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RE: Braille style sheets

From: Bailey, Bruce <Bruce.Bailey@ed.gov>
Date: Tue, 5 Apr 2005 10:05:25 -0400
Message-ID: <CCDBDCBFA650F74AA88830D4BACDBAB5076DE11C@wdcrobe2m02.ed.gov>
To: "Charles McCathieNevile" <charles@sidar.org>
Cc: "wai-ig list" <w3c-wai-ig@w3.org>
> I think the idea is that embossed braille is on a page, and has different  
> layout requirements to a dynamic braille display, just as print and screen  
> presentation is often different.

Yes, I agree, the term “emboss” very much implies paper.  But then that table is wrong as it shows “interactive” for emboss where print correctly gets the value of “static”.

>> http://www.w3.org/TR/REC-CSS2/media.html#media-groups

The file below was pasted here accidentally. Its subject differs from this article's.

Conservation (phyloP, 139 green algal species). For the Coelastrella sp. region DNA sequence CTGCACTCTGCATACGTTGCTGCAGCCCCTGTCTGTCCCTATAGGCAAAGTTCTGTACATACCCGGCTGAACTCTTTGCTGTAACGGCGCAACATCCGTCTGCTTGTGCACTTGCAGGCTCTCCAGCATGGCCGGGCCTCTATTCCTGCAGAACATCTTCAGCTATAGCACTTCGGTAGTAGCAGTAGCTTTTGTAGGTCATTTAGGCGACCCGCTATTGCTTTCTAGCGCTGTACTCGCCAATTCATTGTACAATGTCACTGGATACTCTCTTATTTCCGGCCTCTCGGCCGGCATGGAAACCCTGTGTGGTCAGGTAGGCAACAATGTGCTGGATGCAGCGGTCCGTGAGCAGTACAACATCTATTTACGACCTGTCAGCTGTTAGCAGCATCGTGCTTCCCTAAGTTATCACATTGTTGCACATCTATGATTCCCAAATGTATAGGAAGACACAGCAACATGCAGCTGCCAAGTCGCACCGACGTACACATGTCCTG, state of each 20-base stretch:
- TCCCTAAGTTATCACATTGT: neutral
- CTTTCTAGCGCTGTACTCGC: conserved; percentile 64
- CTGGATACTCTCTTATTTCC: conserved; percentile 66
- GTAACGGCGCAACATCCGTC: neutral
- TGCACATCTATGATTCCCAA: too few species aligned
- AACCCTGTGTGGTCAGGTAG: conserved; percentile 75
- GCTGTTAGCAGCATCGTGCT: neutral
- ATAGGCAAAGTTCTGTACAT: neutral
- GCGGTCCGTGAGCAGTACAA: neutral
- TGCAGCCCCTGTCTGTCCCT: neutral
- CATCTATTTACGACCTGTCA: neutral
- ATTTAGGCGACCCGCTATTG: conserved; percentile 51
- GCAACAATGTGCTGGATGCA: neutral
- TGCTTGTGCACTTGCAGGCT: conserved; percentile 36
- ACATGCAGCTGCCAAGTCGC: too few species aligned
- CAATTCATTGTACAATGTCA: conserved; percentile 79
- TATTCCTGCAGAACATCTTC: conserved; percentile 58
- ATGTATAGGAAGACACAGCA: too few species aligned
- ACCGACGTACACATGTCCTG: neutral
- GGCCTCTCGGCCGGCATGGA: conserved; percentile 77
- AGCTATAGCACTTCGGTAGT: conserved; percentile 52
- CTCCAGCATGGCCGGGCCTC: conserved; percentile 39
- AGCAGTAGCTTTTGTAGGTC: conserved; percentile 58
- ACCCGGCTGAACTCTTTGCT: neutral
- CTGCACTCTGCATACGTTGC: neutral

There is also the media type value of “braille” which has the correct values for a refreshable Braille display.  It has the same values as “tty” except “tactile” instead of “visual”.

> The idea is that you could replace one of the functions
> of [Braille translation] with CSS styles. 

This is an intriguing idea, since it is easy to find compelling examples the print media type in live use.  Moreover, there are embossers that can perform half-decent (definitely not textbook quality, but generally useable) on-the-fly grade two translation.  (CSS, of course, can't handle this aspect of Braille.)

How might, in actual use and application, support for the emboss media type differ from the print media type?  Can you suggest some practical examples?  CSS could certainly substitute fixed point fonts everywhere, but I can't think of any utility beyond that.  Can CSS cause images to display ALT content while otherwise hiding a graphic?  How about rendering a character (like a leading asterisk or underscore) as a substitute for EM or STRONG?

Received on Tuesday, 5 April 2005 14:05:28 UTC

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